We need simple measures of impact. A simple question: what have we done this year to fulfil our mission? And simple checks: Are we still doing that? Are our beneficiaries still in need? Have their needs changed? We wanted to emphasise that and avoid charities spending all their time on measuring and proving their impact, instead of actually making the impact.
Trust in charities took a knock over Kids Company and the Olive Cooke case [the 92-year old poppy seller who had been receiving almost 3,000 donation requests a year from charities, and took her own life]. However, trust is increasing again and, on the whole, the level is pretty good now.
But you cannot take that trust for granted. Just because you are a charity, you cannot assume that people will blindly trust you. You have to have a level of probity and a level of transparency in order to earn and maintain the public’s confidence.
We recommend that one of your trustees ought to have digital expertise. But also charities should have more confidence in digital technology.
We saw examples of very small charities using media very effectively to promote their cause, or you can look at examples like crowdfunding. Some of it is just a question of putting a toe in the water. Have the confidence to embrace it.
Many charities are missing a trick on digitalisation. All charities, however small, ought to have some kind of very simple website. The internet is now the medium people use to find out everything and if you do not even have a website to say ‘here we are’, then you are missing an opportunity.
Well it will certainly benefit both parties, but most importantly it will benefit the beneficiaries of services. It is the service users we have to think about, not just the benefit to the local authority or the charity.
And certainly that benefit would be much more effective if you have better partnerships between local authorities, or local health services, and the voluntary sector.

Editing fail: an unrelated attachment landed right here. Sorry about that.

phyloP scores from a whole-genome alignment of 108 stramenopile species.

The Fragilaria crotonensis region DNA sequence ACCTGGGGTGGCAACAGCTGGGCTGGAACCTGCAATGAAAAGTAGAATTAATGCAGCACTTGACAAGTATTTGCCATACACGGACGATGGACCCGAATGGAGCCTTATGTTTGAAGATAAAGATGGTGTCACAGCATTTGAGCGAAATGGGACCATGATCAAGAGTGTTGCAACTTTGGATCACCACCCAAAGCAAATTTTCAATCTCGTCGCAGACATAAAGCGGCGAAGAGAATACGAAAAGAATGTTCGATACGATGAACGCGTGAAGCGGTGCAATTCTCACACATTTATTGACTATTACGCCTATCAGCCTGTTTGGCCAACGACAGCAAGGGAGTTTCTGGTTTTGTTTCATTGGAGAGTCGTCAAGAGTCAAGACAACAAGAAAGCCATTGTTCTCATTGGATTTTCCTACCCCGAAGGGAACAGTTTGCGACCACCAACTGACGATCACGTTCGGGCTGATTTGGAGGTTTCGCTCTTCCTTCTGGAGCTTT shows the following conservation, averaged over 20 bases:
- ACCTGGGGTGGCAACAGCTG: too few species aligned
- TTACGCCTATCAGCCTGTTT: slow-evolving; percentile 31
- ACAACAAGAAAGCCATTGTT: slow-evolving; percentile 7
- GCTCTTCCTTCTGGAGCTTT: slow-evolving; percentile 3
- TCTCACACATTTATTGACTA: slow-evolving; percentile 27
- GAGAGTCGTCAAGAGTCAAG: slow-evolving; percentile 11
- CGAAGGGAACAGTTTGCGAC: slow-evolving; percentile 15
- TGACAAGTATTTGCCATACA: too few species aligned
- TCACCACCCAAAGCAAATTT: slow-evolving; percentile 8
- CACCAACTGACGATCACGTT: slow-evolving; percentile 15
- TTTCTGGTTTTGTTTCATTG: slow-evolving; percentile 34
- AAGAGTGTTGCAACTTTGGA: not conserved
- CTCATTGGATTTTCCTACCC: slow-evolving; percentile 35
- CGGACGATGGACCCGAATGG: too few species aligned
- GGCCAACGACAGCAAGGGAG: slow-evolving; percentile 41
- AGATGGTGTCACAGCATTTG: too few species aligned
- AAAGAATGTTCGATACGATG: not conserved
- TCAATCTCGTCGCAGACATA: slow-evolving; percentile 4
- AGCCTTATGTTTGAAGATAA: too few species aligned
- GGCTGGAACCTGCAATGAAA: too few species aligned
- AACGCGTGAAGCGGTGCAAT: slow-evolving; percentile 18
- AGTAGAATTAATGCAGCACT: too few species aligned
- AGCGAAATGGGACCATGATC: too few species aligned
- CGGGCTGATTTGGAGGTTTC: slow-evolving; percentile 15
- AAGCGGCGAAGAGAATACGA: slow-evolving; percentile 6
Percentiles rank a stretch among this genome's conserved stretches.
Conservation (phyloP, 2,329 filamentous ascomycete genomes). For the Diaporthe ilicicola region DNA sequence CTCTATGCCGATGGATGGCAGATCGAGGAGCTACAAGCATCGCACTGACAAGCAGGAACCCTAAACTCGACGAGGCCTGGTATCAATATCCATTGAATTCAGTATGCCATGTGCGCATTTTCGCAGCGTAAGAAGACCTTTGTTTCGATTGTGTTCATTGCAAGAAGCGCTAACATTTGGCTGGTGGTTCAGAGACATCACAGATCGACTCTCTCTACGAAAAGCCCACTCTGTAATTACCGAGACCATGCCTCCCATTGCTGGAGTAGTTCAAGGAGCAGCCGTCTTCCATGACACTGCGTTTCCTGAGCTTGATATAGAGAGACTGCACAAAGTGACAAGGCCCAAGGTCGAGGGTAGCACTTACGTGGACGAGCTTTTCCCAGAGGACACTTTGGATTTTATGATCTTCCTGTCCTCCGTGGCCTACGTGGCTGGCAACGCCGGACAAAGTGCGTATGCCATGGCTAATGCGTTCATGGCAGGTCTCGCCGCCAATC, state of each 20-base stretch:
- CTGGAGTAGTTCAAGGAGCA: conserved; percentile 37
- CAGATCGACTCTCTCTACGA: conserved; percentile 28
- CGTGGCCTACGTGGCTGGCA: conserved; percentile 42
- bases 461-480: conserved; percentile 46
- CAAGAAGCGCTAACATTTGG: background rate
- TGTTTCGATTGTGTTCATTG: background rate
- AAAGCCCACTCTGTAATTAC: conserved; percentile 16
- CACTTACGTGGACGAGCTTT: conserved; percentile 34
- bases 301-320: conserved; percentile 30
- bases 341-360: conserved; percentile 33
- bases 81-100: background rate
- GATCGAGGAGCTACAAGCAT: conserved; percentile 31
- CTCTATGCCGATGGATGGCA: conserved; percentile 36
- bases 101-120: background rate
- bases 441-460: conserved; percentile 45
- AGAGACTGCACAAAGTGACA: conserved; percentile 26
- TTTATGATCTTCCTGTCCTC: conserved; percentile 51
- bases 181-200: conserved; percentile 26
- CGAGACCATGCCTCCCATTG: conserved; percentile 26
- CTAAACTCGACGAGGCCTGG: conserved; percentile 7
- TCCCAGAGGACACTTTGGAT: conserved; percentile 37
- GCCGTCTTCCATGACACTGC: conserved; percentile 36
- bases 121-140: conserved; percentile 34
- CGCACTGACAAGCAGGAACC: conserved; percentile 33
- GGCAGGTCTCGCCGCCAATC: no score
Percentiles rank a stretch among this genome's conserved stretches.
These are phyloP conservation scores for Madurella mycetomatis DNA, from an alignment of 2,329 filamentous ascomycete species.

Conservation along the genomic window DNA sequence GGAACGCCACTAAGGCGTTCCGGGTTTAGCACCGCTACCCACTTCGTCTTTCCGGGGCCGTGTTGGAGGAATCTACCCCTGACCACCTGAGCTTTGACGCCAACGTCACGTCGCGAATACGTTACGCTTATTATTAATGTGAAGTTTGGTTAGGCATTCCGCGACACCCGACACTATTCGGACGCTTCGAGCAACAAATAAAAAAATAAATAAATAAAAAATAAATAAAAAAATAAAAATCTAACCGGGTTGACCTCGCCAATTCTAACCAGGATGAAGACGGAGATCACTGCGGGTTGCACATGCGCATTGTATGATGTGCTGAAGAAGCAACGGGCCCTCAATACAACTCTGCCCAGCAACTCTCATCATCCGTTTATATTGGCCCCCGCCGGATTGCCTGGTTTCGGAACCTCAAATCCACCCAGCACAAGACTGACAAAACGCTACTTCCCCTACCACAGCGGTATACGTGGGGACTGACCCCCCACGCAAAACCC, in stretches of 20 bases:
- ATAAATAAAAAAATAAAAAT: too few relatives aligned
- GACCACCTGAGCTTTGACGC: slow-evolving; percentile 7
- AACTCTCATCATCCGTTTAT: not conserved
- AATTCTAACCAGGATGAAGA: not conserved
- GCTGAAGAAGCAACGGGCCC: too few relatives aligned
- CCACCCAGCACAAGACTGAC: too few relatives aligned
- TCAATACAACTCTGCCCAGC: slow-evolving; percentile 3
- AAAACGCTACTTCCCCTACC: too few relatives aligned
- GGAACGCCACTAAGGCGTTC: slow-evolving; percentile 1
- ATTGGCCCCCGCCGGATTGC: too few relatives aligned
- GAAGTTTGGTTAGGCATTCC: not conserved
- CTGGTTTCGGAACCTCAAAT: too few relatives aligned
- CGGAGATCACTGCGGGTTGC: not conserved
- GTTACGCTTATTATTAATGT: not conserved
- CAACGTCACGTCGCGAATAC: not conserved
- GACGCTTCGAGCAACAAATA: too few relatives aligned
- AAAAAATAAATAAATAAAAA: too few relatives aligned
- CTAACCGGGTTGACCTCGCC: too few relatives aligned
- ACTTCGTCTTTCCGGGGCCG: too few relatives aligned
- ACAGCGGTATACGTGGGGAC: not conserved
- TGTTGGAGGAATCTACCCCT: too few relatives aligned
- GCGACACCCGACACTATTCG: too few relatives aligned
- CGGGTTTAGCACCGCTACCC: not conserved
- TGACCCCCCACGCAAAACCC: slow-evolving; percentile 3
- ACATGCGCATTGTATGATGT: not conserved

But partnership is not about designing your service and then throwing a crumb to the voluntary sector, offering them a tiny bit of it. Partnership is about involving everyone from the beginning. We acknowledge that takes time, and it takes effort, but the rewards are huge if you can do that. That also applies to the charities themselves. They have to be at the table if they are going to be involved in the design of services.
I think there is. We recommend that the infrastructure bodies should get together to look at training. I am very pleased that NCVO, ACEVO and the Small Charities Coalition are putting together a group of people exactly for this purpose – we had a meeting on 14 June to take forward the recommendations in the report.
The Government is supposed to respond to our report within two weeks. Well, of course that was slightly pushed out the window because of the election, but we are certainly not giving up on it.
We will certainly make sure they respond in due time, but I am very pleased that the sector itself is not waiting for that, but is actually proceeding with the recommendations in the report. I am both pleased and gratified that the sector has received the report so positively.
But rest assured, when there is a new minister for the voluntary sector, we shall be beating a path to his or her door.
I think there will be more interest in governance and I particularly hope we can promote this idea of being involved with a charity as a two-way street. It is not just about giving – you also gain skills and experience. The range of different experiences you can get from being a governor of a school or a trustee of a charity is immense.
But I hope that we can get people involved with charities at an earlier stage of their career. It should not just be something retired people do; the younger generation can make a huge contribution.
Image: © Trent McMinn